This area will cover relevant news of the threat to the planet from Near Earth Objects (NEOs) including concepts and designs for mitigation. All opinions are those of the author.

16 March 2007

NASA's Current Discovery Class of Spacecraft and More on the OSIRIS Mission (Sample Return from a NEO)

The Discovery class of missions are smaller spacecraft programs (under ~US$500M total cost) at NASA. There are competitive selections. The current round has several interesting NEO missions (a down-select will occur sometime in 2007).

Selections from NASA press releases [and more about the OSIRIS mission concept]...

NASA may select one or more investigations to continue into a development effort after detailed review of the concept studies. Decisions about which mission concepts will proceed to development are expected next year...New missions will receive $1.2 million to conduct concept studies. If selected for continuation beyond the concept phase, each project must complete its mission, including archiving and analyzing data, for less than $425 million....Missions of opportunities will receive $250,000 to conduct concept studies. If selected for continuation, each mission of opportunity must complete its project, including data archive and analysis, for less than $35 million.

Three missions were selected for concept studies:

-- The Origins Spectral Interpretation, Resource Identification and Security (OSIRIS) mission would survey an asteroid and provide the first return of asteroid surface material samples to Earth. Michael Drake of the University of Arizona, Tucson, is OSIRIS's principal investigator. NASA's Goddard Space Flight Center, Greenbelt, Md., would manage the project.

-- The Vesper mission is a Venus chemistry and dynamics orbiter that would advance our knowledge of the planet's atmospheric composition and dynamics. Gordon Chin of Goddard is Vesper's principal investigator. Goddard would manage the project.

-- The Gravity Recovery and Interior Laboratory (GRAIL) mission would use high-quality gravity field mapping of the moon to determine the moon's interior structure. Maria Zuber of the Massachusetts Institute of Technology, Cambridge, Mass., is GRAIL's principal investigator. NASA's Jet Propulsion Laboratory, Pasadena, Calif., would manage the project.

The three missions of opportunity selected for concept studies are:

-- The Deep Impact eXtended Investigation of Comets (DIXI) mission would use the existing Deep Impact spacecraft for an extended flyby mission to a second comet to take pictures of its nucleus to increase our understanding of the diversity of comets. Michael A'Hearn of the University of Maryland, College Park, Md., is DIXI's principal investigator.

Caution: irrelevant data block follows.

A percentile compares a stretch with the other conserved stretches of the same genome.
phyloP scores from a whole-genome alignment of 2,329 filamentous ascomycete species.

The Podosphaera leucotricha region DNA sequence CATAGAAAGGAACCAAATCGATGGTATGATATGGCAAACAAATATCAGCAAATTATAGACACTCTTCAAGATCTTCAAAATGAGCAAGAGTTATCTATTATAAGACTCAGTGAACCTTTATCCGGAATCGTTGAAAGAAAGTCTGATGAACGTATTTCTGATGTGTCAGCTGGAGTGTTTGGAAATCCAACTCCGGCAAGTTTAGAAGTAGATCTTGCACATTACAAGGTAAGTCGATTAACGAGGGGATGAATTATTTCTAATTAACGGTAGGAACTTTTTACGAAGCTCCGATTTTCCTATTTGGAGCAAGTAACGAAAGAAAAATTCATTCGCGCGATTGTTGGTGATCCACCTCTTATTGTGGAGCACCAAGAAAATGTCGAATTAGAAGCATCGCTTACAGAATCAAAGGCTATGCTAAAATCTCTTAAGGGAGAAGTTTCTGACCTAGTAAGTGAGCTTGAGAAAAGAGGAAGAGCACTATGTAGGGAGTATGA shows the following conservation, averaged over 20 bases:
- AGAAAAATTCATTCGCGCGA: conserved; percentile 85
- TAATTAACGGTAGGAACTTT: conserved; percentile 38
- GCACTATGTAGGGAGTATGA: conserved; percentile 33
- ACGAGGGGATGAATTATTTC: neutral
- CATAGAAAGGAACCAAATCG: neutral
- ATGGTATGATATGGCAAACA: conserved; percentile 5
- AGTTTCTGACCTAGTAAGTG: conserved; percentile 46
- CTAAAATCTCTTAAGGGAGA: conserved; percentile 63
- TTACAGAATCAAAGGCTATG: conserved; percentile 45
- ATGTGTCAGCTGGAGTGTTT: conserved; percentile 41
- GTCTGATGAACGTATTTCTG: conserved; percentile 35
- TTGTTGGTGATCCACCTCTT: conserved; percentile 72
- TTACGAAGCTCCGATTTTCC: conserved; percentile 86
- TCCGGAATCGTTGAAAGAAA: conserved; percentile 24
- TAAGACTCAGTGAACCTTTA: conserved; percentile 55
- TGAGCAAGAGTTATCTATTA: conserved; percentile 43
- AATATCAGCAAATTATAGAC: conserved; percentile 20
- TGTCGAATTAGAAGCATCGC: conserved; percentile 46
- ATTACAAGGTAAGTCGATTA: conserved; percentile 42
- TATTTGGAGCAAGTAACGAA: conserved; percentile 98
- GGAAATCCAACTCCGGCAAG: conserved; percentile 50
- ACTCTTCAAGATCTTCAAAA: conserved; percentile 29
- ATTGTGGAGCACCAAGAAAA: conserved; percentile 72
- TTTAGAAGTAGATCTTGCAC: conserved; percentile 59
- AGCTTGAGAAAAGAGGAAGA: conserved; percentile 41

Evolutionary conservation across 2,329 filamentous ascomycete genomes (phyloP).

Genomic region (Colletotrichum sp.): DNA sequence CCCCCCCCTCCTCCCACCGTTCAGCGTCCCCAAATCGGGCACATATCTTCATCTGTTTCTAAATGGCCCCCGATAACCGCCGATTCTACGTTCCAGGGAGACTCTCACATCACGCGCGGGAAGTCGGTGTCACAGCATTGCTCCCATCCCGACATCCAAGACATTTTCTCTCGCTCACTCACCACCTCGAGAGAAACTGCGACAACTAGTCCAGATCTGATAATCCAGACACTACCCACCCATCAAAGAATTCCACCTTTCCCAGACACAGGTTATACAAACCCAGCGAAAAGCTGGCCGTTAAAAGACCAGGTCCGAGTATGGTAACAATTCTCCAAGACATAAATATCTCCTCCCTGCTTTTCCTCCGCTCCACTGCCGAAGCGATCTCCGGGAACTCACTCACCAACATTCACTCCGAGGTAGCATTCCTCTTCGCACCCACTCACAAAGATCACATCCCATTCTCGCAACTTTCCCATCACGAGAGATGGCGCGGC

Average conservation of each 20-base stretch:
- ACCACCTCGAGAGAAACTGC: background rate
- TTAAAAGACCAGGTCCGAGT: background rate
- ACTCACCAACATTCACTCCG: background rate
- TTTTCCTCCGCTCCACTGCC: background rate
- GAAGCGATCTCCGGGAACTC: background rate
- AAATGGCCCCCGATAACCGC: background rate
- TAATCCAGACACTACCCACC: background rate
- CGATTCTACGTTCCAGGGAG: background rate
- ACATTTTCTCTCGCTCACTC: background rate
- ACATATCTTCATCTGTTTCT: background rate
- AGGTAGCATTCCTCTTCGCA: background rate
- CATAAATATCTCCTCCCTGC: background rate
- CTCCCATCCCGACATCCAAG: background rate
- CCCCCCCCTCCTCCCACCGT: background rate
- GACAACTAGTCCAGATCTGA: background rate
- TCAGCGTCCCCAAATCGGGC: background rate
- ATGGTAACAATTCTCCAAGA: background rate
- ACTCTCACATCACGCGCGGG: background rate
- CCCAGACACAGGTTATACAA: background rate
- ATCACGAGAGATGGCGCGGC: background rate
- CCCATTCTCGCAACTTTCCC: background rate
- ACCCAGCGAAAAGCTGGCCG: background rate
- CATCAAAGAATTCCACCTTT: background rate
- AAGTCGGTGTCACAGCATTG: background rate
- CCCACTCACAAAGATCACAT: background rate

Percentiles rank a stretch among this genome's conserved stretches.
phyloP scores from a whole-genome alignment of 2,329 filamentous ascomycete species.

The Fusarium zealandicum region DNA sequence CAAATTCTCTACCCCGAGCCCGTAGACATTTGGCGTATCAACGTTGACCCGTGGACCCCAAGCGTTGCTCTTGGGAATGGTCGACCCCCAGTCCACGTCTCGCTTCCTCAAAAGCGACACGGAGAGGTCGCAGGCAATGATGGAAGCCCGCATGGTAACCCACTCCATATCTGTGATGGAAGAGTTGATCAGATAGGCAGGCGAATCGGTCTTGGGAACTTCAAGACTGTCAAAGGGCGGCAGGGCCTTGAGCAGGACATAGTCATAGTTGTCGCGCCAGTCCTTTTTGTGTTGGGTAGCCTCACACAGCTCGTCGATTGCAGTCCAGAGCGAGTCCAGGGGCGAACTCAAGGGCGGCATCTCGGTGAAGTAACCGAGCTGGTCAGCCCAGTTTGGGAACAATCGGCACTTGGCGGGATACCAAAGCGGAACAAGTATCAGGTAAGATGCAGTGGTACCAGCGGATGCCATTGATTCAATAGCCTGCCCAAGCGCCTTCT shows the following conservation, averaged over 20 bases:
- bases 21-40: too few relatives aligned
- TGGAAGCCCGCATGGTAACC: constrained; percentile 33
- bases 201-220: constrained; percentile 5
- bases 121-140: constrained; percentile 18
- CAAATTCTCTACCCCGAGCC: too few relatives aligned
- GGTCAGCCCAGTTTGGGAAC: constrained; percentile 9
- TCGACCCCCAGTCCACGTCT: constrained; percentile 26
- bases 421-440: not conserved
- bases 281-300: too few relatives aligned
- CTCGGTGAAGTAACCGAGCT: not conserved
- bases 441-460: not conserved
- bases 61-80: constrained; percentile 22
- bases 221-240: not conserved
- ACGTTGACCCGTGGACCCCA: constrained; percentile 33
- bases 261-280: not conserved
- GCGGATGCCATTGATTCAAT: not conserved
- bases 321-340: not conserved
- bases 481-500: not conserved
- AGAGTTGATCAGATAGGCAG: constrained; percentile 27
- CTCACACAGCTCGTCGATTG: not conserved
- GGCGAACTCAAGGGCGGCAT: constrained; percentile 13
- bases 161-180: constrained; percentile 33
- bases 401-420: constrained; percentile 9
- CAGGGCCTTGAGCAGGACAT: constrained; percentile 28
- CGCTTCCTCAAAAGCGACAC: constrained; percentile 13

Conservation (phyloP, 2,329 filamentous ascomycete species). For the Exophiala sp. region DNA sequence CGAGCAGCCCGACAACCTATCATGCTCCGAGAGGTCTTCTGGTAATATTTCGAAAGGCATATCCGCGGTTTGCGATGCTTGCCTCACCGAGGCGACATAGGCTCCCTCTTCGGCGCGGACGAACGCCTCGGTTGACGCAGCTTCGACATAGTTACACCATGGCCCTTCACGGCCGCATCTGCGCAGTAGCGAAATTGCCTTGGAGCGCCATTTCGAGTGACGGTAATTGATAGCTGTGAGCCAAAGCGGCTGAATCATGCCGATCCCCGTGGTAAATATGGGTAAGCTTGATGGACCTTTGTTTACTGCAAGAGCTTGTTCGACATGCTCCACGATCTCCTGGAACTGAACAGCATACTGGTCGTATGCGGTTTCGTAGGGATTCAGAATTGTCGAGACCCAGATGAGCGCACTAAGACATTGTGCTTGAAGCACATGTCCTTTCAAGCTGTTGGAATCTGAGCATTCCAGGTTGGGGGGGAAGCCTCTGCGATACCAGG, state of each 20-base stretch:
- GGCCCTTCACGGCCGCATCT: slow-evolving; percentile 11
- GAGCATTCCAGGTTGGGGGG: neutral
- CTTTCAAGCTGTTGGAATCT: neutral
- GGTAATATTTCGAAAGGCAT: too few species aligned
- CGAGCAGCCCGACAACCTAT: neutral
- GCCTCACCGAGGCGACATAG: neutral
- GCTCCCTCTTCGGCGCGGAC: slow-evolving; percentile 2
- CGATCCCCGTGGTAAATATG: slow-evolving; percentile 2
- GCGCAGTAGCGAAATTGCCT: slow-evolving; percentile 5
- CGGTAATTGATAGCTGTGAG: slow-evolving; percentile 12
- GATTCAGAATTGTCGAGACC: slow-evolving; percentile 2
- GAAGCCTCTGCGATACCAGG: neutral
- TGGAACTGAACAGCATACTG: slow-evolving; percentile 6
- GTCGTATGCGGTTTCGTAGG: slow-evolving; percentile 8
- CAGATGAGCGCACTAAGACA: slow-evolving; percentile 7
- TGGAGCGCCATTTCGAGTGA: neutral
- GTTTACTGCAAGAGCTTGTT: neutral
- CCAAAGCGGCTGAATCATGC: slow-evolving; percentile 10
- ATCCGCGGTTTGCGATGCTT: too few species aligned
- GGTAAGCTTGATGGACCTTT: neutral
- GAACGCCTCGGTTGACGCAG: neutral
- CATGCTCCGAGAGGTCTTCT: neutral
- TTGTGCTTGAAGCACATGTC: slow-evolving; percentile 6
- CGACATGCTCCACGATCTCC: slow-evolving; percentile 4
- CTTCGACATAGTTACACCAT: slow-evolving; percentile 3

-- The Extrasolar Planet Observations and Characterization (EPOCh) mission would use the high-resolution camera on the Deep Impact spacecraft to search for the first Earth-sized planets detected around other stars. L. Drake Deming of Goddard is EPOCh's principal investigator.

-- The Stardust NExT mission would use the existing Stardust spacecraft to flyby comet Tempel 1 and observe changes since the Deep Impact mission visited it in 2005. In 2005, Tempel 1 has made its closest approach to the sun, possibly changing the surface of the comet. Joseph Veverka of Cornell University, Ithaca, N.Y., is NExT's principal investigator.

"NASA Announces Discovery Program Selections"
30 October 2006

Link: NASA Press Release on Discovery Missions Proposals


A menacing lump of rock and dust in space called 101955 (1999 RQ36) would barely be noticed except for two crucial facts: First, "It's a treasure trove of organic material, so it holds clues to how Earth formed and life got started," said Joseph Nuth of NASA's Goddard Space Flight Center, Greenbelt, Md. Second, it regularly crosses Earth's orbit, so it might impact us someday.

Nuth is Project Scientist for the proposed OSIRIS mission, which will "return a pristine sample of the scientifically priceless asteroid RQ36 to Earth for in-depth study," said University of Arizona Lunar and Planetary Laboratory (LPL) Director Michael Drake, Principal Investigator for the proposed mission. The mission will be the first to return a sample of an asteroid to Earth. NASA Goddard is managing the project. Lockheed Martin is building the flight system, the sampling mechanism, and the sample return capsule. Lockheed Martin is also performing spacecraft operations.

The OSIRIS team recently won a $1.2 million award from NASA to develop a more detailed engineering study of how the mission will accomplish its scientific objectives. OSIRIS will launch in 2011, acquire a sample of RQ36 in 2013, and return it to Earth in 2017.

"Proposed Mission Will Return Sample from Near-Earth Object"
09 March 2007

Link: NASA Article

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